24 hour urine collection: nurse responsiblitymost need preservatives, nurse must be sure the container has the preservatives it needs.
Precautions in 24 hour urine collectionNo TP in specimen; poo before peeing (void & flush 1st pee of the day); adequate fluid intake; avoid vigorous exercise
Collaborative Care primary goalCardiac Output-MUST PERFUSE THE KIDNEYS
If there is adequate perfusion aka good CO, what else should be watched for?Fluid overload (loop diuretics are ok, watch fluids & sodium)
Most common cause of death with AKIINFECTION so maintain asepsis
CC PotassiumDangerous: kayexalate or dialysis will help if hyperkalemic
If renal failure is a result of a traumatic event (crushing or burn), there is a much higher risk for increased ____ and __________________.BUN and Potassium
Indications for dialysis (3)↑ fluid volume overload (respiratory compromise); ↑ K with EKG changes; Metabolic acidosis → <15 bicarbonate;
Nutrition is a huge challenge. What does adequate nutrition help prevent?Catabolism (increased K and N; destructive metabolism)
Nutrition: % of calories you want from fat30-40%; you always want carbs
Dietary Management also includesfluid restriction; K restriction; high carbs; low protein; calcium supplement; Vit D supplements; phosphate binders with meals (TUMS)
Gerontologic ConsiderationsNot so good d/t fewer functioning cells to start with = less able to handle fluid overload = more chance of underlying condition = less room for error
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CRRT

Question Answer
What it doesRemoves uremic toxins & fluids, slowly and continuously adjusts acid-base status & electrolytes in a hemodynamically unstable patient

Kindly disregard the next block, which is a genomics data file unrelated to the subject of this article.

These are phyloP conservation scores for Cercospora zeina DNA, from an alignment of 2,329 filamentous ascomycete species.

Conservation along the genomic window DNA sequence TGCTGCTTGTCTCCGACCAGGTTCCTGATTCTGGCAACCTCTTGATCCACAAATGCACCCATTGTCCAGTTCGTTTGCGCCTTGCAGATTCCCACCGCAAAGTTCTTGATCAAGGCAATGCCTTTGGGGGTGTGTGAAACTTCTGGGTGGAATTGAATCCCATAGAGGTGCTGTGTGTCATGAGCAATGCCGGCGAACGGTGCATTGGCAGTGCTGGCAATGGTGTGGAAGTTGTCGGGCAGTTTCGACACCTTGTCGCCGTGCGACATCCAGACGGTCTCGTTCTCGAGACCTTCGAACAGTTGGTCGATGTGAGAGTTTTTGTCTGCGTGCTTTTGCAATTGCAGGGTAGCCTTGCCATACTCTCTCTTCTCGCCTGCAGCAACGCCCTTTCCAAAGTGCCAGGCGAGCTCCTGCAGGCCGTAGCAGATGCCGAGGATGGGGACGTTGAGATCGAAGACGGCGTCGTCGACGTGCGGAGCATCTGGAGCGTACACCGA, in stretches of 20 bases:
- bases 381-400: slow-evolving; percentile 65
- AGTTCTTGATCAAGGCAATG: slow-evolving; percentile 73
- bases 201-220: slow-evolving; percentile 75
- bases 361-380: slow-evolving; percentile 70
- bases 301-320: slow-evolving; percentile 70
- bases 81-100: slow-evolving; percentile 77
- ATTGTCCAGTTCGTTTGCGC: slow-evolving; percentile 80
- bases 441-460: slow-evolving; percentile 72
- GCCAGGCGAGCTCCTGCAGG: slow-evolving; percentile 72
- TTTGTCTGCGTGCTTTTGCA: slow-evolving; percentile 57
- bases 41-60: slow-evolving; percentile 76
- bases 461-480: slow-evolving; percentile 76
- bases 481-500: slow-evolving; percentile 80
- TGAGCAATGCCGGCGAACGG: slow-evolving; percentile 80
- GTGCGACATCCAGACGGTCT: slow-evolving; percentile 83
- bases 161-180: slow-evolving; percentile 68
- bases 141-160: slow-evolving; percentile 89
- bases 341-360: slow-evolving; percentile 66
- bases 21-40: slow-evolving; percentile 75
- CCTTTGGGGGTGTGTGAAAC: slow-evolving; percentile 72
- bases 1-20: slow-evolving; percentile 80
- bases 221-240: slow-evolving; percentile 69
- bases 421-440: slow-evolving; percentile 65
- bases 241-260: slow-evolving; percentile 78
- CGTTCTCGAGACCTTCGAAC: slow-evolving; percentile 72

ContraindicationsLife-threatening manifestations of uremia (hyperkalemia, pericarditis) that require rapid resolution (CRRT can be used in conjunction with HD)
Vascular accessDouble-lumen catheter placed in the jugular or femoral vein (a blood pump is used to propel the blood through the circuit)
What is ultrafiltrateplasma water & non-protein solutes removed from the blood via the hollow-fiber hemofilter (the remaining fluid continues through the filter and returns to the pt)
What should ultrafiltrate look likeClear yellow; if it becomes bloody/blood tinged, rupture in filter membrane should be suspected, & suspended treatment immediately to prevent blood loss & infection
Ultrafiltration rate0 to 500 mL/hr
What is used to prevent blood clotting during CRRTHeparin (as a bolus at the initiation of CRRT or through the heparin infusion port before the hemofilter)
Is a dialysate usedNo, solute is removed via convection, osmosis, and diffusion
How does it differ from HD-Continuous rather than intermittent; Large volumes (200-800 mL) of fluid can be removed over days (24 hrs-more than 2 weeks) versus hours (3-4 hrs)
-It causes less hemodynamic instability (e.g., hypotension)
-Requires monitoring by a trained ICU nurse (rather than HD nurse)
-Does not require complicated HD equipment (blood pump is needed for venovenous therapies)
How long can a pt be on CRRT30-40 days - hemofilter should be changed every 24-48 hrs because of loss of filtration efficiency or potential for clotting